Anyway, Friday after class I was car shopping. And then getting a new altanator for my car. And then car shopping on Saturday. Sunday I rested but did some internet research. Monday (yesterday) I went shopping again after work. Today I started my class, so I haven't done anything more, but at work today everyone had plenty of advice for me. Tomorrow I'll be super-continuing because I would really like to have a functional car for this weekend so I can go visit Gramps.

It looks like I'm most likely going to get a Corrolla. NEW. Yes, folks, I'm going to spend a significant amount of money to have a reliable vehicle which my coworkers and friends will probably not be able to make fun of. How nuts. But that's the next post.

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Wednesday, August 23, 2006

I'm in a leadership class this week, that in the civilian world would equate to a low-level management course. It focuses on the abilities needed to make decisions, delegate appropriately, and counsel responsibily in a work center with up to maybe 15 subordinates or so. It is the level of leadership before which one becomes a Leading Petty Officer, if one so becomes, and at which one has the authority to get into the nitty-gritty of the day-to-day but is still part of the nitty-gritty himself.

This is what I needed. All the leave in the world (and with as many good results and events as my two trips this month have had) could not have made me more ready to go back to my command than this class has. My leave gave me a much needed break, and it helped me get out of the office and rest instead of working overtime (we don't get paid for overtime, btw) and drowning in paperwork. However, it also made me miss the freedoms involved in civilian life and enjoy the relaxation enough to not look forward to restarting my workaholic image.

However, this leadership class is shorter (except there's a good amoung of reading and planning each night) than my average workday, so I'm out of the office and on a different base even, but am still wearing my uniform every day, still in a military environment and going by my hard-earned rank and last name. I'm speaking the jargon to people who actually understand it, and I'm learning the Navy style of leadership and the details of the methods that are used within the military for rewards and discipline that I had never learned as a civilian.

It's making me excited about the potential that *I* have as an individual to go back and make my working environment better, and to face whatever new command I may find myself at next as a competent leader and greater assett.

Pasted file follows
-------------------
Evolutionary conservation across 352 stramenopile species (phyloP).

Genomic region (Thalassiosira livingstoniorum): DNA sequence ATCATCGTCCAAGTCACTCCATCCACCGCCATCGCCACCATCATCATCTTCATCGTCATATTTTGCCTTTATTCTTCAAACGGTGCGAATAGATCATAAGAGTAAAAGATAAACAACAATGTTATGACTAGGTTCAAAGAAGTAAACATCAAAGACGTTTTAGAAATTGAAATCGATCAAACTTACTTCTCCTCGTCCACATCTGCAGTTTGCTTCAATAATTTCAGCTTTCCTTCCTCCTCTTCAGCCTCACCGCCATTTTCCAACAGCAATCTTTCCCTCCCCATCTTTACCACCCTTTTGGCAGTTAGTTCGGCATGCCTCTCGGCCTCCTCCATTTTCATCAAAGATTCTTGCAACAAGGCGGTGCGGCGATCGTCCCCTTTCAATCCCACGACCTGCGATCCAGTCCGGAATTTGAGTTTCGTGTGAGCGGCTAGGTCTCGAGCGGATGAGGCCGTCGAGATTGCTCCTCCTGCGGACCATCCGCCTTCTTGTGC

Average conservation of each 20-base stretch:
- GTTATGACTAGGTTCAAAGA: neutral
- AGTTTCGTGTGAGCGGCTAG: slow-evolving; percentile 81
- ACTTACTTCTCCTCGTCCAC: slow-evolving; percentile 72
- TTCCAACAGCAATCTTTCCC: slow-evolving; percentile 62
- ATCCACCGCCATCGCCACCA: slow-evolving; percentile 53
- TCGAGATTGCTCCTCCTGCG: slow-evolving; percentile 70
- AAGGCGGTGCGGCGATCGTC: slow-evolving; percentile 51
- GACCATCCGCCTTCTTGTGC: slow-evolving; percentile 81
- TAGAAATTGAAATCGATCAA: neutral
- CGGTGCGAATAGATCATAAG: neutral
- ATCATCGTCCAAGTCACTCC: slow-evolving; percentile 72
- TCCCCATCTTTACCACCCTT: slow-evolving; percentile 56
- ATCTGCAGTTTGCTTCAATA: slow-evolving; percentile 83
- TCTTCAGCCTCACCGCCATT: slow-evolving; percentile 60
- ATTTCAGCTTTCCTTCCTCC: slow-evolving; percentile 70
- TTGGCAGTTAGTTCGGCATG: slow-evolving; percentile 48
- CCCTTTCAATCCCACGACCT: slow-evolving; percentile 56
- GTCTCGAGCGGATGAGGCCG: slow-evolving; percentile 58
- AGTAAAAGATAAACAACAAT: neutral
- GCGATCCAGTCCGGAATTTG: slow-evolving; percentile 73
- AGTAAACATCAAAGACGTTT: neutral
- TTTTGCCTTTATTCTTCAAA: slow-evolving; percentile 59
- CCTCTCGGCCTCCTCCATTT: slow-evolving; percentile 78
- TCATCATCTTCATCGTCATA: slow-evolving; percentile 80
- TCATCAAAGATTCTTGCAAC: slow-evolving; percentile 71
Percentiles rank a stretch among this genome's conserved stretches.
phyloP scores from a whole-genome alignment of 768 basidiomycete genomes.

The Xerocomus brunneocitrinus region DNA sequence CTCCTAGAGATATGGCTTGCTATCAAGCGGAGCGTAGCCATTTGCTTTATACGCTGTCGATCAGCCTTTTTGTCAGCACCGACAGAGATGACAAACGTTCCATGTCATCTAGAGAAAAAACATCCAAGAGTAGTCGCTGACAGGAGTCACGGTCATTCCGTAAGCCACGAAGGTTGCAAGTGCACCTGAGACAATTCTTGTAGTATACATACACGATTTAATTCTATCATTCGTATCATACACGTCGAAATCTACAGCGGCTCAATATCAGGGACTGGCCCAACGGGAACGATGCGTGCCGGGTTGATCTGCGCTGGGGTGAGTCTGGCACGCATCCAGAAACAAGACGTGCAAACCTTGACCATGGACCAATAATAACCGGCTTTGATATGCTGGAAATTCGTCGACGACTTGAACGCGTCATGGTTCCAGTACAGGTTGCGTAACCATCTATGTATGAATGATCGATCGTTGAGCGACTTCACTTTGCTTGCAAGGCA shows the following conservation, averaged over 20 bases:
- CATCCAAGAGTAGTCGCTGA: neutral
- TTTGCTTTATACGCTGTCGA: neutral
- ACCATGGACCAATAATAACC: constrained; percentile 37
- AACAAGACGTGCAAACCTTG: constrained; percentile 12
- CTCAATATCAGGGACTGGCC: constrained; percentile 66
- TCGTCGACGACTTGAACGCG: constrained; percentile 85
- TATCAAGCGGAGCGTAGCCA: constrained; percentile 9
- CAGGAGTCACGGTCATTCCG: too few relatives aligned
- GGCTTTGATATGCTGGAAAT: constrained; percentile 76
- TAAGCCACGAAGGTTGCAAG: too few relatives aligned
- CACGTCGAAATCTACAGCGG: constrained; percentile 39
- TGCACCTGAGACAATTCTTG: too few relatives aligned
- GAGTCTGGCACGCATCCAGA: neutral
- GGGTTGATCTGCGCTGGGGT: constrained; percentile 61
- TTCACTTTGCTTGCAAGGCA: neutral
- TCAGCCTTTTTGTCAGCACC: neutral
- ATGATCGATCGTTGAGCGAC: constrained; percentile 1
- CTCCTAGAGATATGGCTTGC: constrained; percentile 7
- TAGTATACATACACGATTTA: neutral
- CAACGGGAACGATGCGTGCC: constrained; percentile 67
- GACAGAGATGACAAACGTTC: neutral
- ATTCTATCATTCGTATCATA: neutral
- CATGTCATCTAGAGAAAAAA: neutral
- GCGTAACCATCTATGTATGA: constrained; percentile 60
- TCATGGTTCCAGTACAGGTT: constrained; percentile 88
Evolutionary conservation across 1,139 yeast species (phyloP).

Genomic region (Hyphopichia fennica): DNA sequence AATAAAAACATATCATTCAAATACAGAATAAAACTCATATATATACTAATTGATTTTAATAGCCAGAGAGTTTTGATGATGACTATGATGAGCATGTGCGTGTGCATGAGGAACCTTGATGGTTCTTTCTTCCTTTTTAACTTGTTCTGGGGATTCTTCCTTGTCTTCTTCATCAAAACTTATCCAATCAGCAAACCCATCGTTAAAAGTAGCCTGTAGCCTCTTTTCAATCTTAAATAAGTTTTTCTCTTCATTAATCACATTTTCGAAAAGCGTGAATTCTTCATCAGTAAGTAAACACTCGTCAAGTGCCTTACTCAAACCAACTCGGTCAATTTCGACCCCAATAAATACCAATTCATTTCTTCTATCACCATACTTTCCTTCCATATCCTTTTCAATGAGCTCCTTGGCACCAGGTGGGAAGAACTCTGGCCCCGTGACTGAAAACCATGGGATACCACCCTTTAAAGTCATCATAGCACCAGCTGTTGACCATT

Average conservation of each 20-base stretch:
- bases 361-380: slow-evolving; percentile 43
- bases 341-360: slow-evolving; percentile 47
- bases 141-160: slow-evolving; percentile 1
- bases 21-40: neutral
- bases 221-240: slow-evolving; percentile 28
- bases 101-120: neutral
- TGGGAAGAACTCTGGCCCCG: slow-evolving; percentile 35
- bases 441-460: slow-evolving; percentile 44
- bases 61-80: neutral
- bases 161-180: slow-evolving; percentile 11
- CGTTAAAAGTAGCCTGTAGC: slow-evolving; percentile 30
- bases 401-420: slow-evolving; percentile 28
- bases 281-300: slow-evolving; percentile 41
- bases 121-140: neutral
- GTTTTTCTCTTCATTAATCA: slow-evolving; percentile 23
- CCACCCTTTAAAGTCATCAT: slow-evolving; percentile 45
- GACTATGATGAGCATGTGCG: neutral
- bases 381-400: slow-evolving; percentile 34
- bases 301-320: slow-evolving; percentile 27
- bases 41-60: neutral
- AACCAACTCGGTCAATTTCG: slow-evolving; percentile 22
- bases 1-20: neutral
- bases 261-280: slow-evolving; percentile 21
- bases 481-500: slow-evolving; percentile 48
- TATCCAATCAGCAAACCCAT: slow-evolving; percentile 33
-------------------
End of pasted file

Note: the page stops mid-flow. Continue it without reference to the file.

This, again, is what I needed. So very badly. I am enjoying this class so much and I'm excited about the Navy again. We're just over halfway through and already it has done wonders on the significant burnout I've been experiencing.

All that after a very embarassing first day when my car had issues on the way there and I was fortunately able to get into the class after it started.

We've got a room full of great shipmates supporting eachother, though, and we're having a wonderful time learning together and helping eachother with the GINORMOUS body of experiences we all bring to the table.

And we've got great facilitators leading the class and asking great questions instead of some classroom styles that result in routine nods and glazed-over eyes. This class is active and exciting and all of our faces light up at least a few times a day.

Boy, am I glad to be there!!

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Friday, August 18, 2006

Can I be a civilian again? And while I'm at it, can I be independently wealthy-enough to not need to work and yet be able to travel and enjoy sushi and ice cream all I want?

'Cause if that were the case, then on nights like tonight where I don't want to work the next day, I could just .. not.

The end.

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Lindsay and Garren and I have had quite the week-ish. We went to dinner Saturday, church, lunch, and the movies on Sunday, an otherwise just chilled around my house until Monday mid-day when we left for Orlando. We met up with my mother, Mary, and the Sloaners (one of the more common nicknames for my niece) at the timeshare in the Disney Resorts area and went out to dinner at the Rainforest Cafe that evening. My niece has gotten even more friendly than ever, not hesitating to start up conversations with everyone (especially her peers) with whom she comes into contact. At five-and-a-half years old, she's got an impressive vocabulary and an incredible ability to think for herself. Of course, this translates into a rather stubborn child who sometimes comes across as quite rude, just as it did for me at her age .... and sometimes still does.

She told me about a year ago that while she uses all of her brain, I'm not as smart as her, because I don't use all of my brain. I reminded her of that during this trip, and she said it was still true. .. .... Nice.

The thing is that she doesn't realize that she isn't all-knowing just yet, and she doesn't realize how incorrect and even hurtful things she says can be. She gets offended when people laugh "with" her at the cute things she says when she's in her matter-of-fact mode and not saying them to be cute. Especially me and my grown-up friends. She (as I did at her age) sees herself as our peer and doesn't realize that she's not a grown-up. Of course, the fact that every stranger who ever meets her tells her how smart she is may have something to do with this....